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Tuesday
Jul132010

At what age can my child begin voice lessons?

A question appeared in my inbox that I thought should really be shared with everyone.  It is a question I am asked at least once a week.  "At what age can my child begin voice lessons?"  This really is a hard question to answer and each teacher will give you a different answer.  Many teachers prefer not to work with a child until his or her voice has developed to a certain level of maturity.  Others may not want to work with children under 10 or work with children at all.  This may be a personal preference or the teachers may not feel that their skill set is best matched with a child.  Either way, there is nothing wrong with this.  I choose to teach singers of all ages, regardless of vocal maturity.  The question for me is whether or not they can handle a 30 minute lesson.  Many children under the age of 5 are not capable of handling a 30 minute voice lesson, even if they are capable of handling a 30 minute piano or violin lesson.  It's simply because I don't have a toy (instrument) to hand them that they can play with.  While I do use many tools, exercise balls, plastic bands, etc. during my lessons, this generally isn't enough to hold a 3 year olds attention for more than 15 minutes.  So if you're wondering how old your child should be before they start studying with me, ask yourself how long their attention span may be.  If they can handle 30 minutes, let's get started!

Now to back up.  Why do I teach children who have not reached vocal maturity?  There are several reasons.  One, there is not a set age that a person reaches vocal maturity (and voices change all the time as they age).  Two, no one is too young to learn about and enjoy music.  While my 5 year old student may not be ready to handle the challenging vocal demands of Puccini, he certainly can learn to read music.  Let us not forget that the voice is an instrument and during instrumental lessons, the student is not playing his or her instrument throughout the entire duration of the lesson.  The student is also learning how to read music, music theory, how the instrument works, some musical history, etc.  These are also essential lessons to studying the voice.  I always include musicianship skills (sight reading, ear training, music theory, etc) in my voice lessons.  We also do a lot of dancing, running around, and imagination exercises to add to each lesson.  I truly believe that if the student can sing the ABC's and are able to do some reading, than they are able to begin music lessons.  And remember, you are also never too OLD to take voice lessons!!!!

I hope this helps to answer your question.  Please keep those questions coming!

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Reader Comments (4)

I agree..you are never to old to do something you love.

October 3, 2010 | Unregistered Commenterpc350

I disagree. Unless you have x-ray vision and can ensure that a young singer is not straining his/her voice in order to please you with a mature tone I think it is irresponsible to give individual voice lessons to children. Enrolling your young singer in a chorus would give them a love of music and be much safer for the vocal system.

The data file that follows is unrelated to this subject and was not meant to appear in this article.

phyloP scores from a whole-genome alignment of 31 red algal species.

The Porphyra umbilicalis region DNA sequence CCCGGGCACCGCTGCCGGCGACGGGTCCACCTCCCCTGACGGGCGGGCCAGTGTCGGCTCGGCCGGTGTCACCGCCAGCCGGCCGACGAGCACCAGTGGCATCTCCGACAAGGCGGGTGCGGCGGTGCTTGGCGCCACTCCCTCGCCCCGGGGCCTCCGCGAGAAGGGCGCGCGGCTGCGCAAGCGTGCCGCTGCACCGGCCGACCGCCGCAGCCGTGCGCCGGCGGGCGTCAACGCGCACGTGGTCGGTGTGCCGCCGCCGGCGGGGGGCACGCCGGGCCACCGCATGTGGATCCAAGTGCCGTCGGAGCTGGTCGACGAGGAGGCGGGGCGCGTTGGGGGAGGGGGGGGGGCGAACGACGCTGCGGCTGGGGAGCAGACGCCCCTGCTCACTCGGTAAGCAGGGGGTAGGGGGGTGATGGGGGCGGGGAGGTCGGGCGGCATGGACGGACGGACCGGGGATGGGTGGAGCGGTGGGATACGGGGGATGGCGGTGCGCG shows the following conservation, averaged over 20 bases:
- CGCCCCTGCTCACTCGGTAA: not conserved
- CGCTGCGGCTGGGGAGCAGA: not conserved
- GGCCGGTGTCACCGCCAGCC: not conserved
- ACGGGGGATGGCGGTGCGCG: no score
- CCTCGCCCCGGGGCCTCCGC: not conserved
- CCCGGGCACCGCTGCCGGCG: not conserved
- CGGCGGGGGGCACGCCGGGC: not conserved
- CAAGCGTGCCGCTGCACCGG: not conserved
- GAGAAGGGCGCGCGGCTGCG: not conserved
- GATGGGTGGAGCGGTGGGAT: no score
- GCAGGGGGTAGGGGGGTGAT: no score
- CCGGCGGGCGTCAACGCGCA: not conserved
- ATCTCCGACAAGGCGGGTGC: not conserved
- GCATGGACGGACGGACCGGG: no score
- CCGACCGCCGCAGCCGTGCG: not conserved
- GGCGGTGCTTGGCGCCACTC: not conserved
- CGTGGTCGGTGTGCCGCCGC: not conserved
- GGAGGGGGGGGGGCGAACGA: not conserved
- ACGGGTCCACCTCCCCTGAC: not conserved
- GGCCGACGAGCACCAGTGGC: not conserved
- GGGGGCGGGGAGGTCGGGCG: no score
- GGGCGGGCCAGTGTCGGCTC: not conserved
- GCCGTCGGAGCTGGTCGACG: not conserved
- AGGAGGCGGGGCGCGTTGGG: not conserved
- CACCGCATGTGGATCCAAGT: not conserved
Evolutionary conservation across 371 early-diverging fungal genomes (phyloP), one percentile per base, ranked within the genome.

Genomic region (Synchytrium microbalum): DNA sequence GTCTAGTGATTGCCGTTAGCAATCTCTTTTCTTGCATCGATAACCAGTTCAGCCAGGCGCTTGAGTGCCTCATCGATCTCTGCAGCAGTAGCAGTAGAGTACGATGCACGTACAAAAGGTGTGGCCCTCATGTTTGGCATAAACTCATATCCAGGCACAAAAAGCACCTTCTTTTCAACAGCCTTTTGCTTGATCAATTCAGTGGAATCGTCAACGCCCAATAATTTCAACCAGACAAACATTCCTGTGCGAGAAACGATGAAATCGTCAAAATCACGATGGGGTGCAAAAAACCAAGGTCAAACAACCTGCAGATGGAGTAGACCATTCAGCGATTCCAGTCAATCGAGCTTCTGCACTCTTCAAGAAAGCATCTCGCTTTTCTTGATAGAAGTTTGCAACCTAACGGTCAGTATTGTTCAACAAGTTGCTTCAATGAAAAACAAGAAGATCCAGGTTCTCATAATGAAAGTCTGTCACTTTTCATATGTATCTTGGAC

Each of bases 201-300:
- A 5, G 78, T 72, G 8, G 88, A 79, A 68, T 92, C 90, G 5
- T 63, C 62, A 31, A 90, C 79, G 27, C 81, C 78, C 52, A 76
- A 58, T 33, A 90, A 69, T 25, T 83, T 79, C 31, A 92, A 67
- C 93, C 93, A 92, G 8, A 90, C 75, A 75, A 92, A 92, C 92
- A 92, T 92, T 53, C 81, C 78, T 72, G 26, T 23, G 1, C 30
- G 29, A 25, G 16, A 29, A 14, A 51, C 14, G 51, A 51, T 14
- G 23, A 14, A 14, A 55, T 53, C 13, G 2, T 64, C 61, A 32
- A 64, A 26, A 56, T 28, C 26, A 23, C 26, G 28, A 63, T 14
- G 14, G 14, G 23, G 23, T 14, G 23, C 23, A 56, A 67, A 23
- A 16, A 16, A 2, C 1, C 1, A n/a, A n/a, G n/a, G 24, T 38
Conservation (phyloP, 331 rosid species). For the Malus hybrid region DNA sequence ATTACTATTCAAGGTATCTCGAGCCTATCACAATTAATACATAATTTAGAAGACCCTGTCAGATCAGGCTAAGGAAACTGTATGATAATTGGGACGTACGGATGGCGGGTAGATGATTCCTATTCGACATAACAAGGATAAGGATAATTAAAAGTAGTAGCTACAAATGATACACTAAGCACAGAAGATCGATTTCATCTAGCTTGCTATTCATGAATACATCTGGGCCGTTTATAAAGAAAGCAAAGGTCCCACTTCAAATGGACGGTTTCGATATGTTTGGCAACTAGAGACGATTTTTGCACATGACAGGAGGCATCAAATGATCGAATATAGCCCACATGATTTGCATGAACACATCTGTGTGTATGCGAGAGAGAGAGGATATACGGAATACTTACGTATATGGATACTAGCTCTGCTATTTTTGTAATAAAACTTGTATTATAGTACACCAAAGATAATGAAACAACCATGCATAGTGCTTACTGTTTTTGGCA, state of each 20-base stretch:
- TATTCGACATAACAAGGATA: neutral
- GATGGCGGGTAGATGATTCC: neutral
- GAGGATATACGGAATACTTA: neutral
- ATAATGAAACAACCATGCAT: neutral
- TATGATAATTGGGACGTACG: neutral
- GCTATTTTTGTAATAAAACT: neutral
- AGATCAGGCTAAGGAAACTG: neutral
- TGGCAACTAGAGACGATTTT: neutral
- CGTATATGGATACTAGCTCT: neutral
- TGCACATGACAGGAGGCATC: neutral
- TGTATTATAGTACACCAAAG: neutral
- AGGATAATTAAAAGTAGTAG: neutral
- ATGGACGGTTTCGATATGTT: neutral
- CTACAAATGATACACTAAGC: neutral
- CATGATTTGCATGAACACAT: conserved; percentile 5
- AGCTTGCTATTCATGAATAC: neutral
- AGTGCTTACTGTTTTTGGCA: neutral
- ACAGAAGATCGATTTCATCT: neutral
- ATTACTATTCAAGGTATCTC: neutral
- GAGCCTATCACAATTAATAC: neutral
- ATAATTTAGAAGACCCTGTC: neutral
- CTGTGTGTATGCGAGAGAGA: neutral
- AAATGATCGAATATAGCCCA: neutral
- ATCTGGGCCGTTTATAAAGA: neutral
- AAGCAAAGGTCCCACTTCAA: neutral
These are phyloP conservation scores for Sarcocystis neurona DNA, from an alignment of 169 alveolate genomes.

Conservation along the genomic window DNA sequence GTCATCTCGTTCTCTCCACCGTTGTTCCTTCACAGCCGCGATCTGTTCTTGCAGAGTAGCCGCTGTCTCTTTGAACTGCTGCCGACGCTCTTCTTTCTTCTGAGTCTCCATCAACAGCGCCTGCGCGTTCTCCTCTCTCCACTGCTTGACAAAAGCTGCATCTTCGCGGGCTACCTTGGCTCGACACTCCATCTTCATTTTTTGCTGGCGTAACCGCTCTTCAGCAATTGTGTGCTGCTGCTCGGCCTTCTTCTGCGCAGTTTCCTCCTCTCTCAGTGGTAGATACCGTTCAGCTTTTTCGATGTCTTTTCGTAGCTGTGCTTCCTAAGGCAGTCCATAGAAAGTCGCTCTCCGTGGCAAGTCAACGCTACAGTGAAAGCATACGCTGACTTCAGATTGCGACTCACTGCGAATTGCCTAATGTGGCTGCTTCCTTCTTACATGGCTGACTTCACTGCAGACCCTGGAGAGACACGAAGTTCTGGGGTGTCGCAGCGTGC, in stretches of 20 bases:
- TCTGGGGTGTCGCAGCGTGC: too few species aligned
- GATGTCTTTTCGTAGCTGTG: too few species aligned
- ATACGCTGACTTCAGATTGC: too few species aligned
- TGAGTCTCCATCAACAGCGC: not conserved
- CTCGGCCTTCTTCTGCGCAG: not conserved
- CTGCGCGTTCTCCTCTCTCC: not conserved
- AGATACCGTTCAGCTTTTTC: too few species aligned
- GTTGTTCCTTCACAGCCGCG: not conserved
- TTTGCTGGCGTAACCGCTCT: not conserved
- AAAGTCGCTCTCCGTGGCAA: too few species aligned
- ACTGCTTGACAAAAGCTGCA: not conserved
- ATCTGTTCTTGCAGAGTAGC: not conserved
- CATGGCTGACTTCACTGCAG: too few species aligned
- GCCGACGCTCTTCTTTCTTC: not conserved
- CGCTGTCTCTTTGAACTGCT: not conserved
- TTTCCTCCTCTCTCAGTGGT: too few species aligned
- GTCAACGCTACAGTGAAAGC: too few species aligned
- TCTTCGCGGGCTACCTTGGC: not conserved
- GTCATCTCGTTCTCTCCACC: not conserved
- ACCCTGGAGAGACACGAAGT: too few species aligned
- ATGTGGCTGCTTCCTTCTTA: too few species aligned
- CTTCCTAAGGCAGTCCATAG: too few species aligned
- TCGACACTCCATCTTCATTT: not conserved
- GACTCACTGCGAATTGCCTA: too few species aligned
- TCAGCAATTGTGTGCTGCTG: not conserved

November 22, 2010 | Unregistered CommenterElizabeth Ellen

I appreciate your response Elizabeth. I think though that you might be assuming that all voice teachers are intending for their young singers to sing with a mature tone, which isn't the case. No one would expect a 5 year old violinist to achieve the advanced tone of an adult musician. That 5 year old will learn about his/her instrument, learn the language of music, and play songs appropriate for their age. Same goes for voice students. I don't expect my young singers to come out singing like Jennifer Hudson. You are correct, it would be inappropriate. What I do expect is that they are learning about their instrument, learning to read and enjoy music, and sing songs appropriately for their age and vocal maturity. Enrolling a young singer in a chorus, as you suggest, is a great idea. But more vocal injury and vocal abuse comes from young singers who are not learning about their instrument from an instructor but are instead mimicking the voices they hear on the radio. A choir director is focused on teaching notes, rhythms, and creating an overall sound rather than focusing on an individual voice. A private voice instructor is focused on each student's unique voice and teaching them appropriate ways to use their individual voices.
To address your "x-ray vision" comment, voice instructors have the ability to hear when a singer is not using their voice correctly. For instance, if the larynx is too high, we can hear a strained tone coming from excess laryngeal tension caused by too much pharyngeal pressure. If the tone is airy we are able to hear whether the breathy-ness is coming from within the tone (meaning there isn't enough air to support a good, solid tone) or surrounding the tone (meaning the singer is overblowing,causing a solid tone but excess air is surrounding the sound). We don't need to see vocal folds, because we are trained to hear any mis-use of the instrument.
Thanks again for your comment.

November 23, 2010 | Registered CommenterCindy Shadrick

This article helped a lot! I teach voice and agree that you can start at any age, as you said, it's not about getting the student to sound like Jennifer Hudson, but more about empowering the student to sing, write their own songs, and acquire a skill for stage presence and these are all very fun to learn. In the end of the day my younger students gain confidence and building blocks for technique.

February 7, 2014 | Unregistered CommenterALi

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